Access to feature, participate and compete in the global marketplace is not the exclusive right of developed and advanced economies of the world. Emerging and recovering countries also have this right. However, due to lack of infrastructure, misinformation and misconception, many African countries and people from less privileged backgrounds have been stopped from accessing the global marketplace. This is happening despite the shortage of ICT experts and interestingly these talents are available in their numbers in these so-called emerging countries who have inadvertently been kept out of this marketplace. To promote equality and ensure equal participation in the global marketplace, Zwart Talent Foundation has launched. In this exclusive interview with the Chairman of the Zwart Talent Foundation, Nelson Tosin Ajulo talks about how the Foundation is expanding access to the global marketplace for Africans and the disadvantaged, his plans for the Foundation and much more. Excerpts
First, can you tell us about yourself? What’s your background?
I am a startup investor and the founder of TBEC Group of Companies, a multi-faceted company with diverse arms in Information Technology (I.T) industries, Education, Social and Events Planning, Tourism and Hospitality, Advertisement, Entertainment, Health & Fitness, and Consultancy. I am a seasoned economist and business strategist, with 11 years of senior management and Board level experience in key roles in multinationals, and I have also garnered international working experience in different countries in Europe, Asia, Africa, and North America. TBEC Group of Companies leveraging the latest technologies can quickly help address a lot of social-economic challenges and its vision is an inclusive just future.
Can you tell us about the Zwart Talent Foundation?
Zwart Talent Foundation is the gateway to leverage the enormous population of African youths in order to get them out of poverty through ICT education. We know that Africa can become a superpower and the story of the continent can shift from the current negative story of poverty now to a story of triumph and Africa being a huge tech centre. That image of this amazing place that everyone wants to visit due to the innovation happening on the continent.
This comes from revising and reversing the damage that has been done years past and reorienting the public on the right way to go, the right skills to learn and knowing their right in the global marketplace. As well as the need to participate in the global marketplace which is meant for everyone.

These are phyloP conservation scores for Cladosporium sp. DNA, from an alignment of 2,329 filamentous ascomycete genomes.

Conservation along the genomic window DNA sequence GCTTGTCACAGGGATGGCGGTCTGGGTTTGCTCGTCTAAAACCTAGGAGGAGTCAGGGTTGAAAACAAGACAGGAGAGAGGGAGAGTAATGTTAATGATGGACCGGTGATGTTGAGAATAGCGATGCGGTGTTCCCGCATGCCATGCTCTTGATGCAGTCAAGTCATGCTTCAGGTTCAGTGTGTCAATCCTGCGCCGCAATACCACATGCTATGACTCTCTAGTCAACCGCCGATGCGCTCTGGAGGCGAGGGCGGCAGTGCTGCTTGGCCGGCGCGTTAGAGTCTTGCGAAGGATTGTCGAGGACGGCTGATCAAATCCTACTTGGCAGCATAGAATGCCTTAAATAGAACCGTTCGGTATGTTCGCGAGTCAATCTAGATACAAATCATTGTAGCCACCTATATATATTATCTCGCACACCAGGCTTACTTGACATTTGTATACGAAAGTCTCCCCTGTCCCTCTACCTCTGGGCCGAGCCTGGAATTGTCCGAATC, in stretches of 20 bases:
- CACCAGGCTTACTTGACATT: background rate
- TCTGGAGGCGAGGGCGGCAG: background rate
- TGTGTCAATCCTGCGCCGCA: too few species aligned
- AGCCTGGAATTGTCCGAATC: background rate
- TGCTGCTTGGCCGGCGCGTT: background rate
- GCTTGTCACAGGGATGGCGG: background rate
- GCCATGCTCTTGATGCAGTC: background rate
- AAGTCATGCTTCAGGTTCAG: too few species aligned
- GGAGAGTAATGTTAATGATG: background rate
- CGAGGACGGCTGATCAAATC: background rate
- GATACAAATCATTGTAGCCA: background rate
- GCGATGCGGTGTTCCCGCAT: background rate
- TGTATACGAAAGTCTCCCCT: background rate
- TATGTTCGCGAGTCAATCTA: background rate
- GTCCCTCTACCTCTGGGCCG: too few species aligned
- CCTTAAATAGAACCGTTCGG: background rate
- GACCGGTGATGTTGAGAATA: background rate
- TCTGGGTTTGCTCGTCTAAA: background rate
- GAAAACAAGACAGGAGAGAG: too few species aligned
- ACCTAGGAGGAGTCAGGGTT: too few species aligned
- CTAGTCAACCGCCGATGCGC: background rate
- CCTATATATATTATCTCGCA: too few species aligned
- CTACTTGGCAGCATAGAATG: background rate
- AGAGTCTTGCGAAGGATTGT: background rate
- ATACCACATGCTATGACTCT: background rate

Imagine that there is a household that does not know that there is a marketplace. The house would be suffering and they would think they have to grow or provide everything themselves. This is not supposed to be the case.
This is one of the challenges that Nigeria is facing. The country is detached and disconnected from the marketplace. The marketplace is there for everyone to participate and it is everybody’s right to participate. And this marketplace is called ‘the global marketplace’.
Unfortunately, because of lack of infrastructure, the misconception and misinformation that there is no quality education, Africans do not deserve to participate in the global marketplace.
What Zwart Talent Foundation wants to do is to equip Africans with a worldwide educational structure that will equally allow them to participate in the global marketplace.
How is Zwart Talent Foundation solving some of the social problems being faced by Africans in the area of education, job and poverty?
It is the knowledge that we are impacting on people and the access to opportunities we are providing them. Many believe that the way to address poverty is to give free money and free food to people. This is actually not sustainable. These are the things you do if you want to continue the inequality.
Unfortunately, that is what a lot of Western aid is centred on. As a social entrepreneur, I think this is actually a controlling tool rather than a helping tool.
To really combat poverty, you need to equip people with the right resources and tools to help them function in the current digital economy. They would be paid for it out of respect because they are smart and brilliant.
And what it takes to bring that out is having the right education i.e quality education. Quality education is not about the quantity or substance but about the relevance to the current economic demands. It is about the skills that are needed in the labour market.
But since there is not enough decent work creation in most developing or recovering countries from the colonisation and exploitation that has been done in the past would allow them leverage on the global marketplace where there is an excessive need for tech expertise.
With our knowledge and technological expertise at Zwart Talent Foundation, we have seen the trend and we know that there is a huge gap and need for digital skills and also that the world is shifting towards the digital economy.
We equip people with quality education, to get them ready for the global marketplace and eventually get out of poverty. Normally, for the typical education industry, you have to go through it for 5 years to become eligible to work and start practising.
But with our robust training programme, you only go through a 6 months training and a one-year internship and you are equally qualified in terms of field production as someone who went to universities. This is where we see the power of innovation. The investment cost is not only monetary but also the time invested. That is the sum-up of the total investment put into place.
For people who are from a less privileged background, four years is a lot of time in relation to learning for just 11/2 years. Imagine a 15-year-old, if she goes through the training she will complete the training at 151/2. At 161/2 she completed the training and she would become a junior developer. She would be earning the same as someone who went to university for 5 years who is also a junior developer.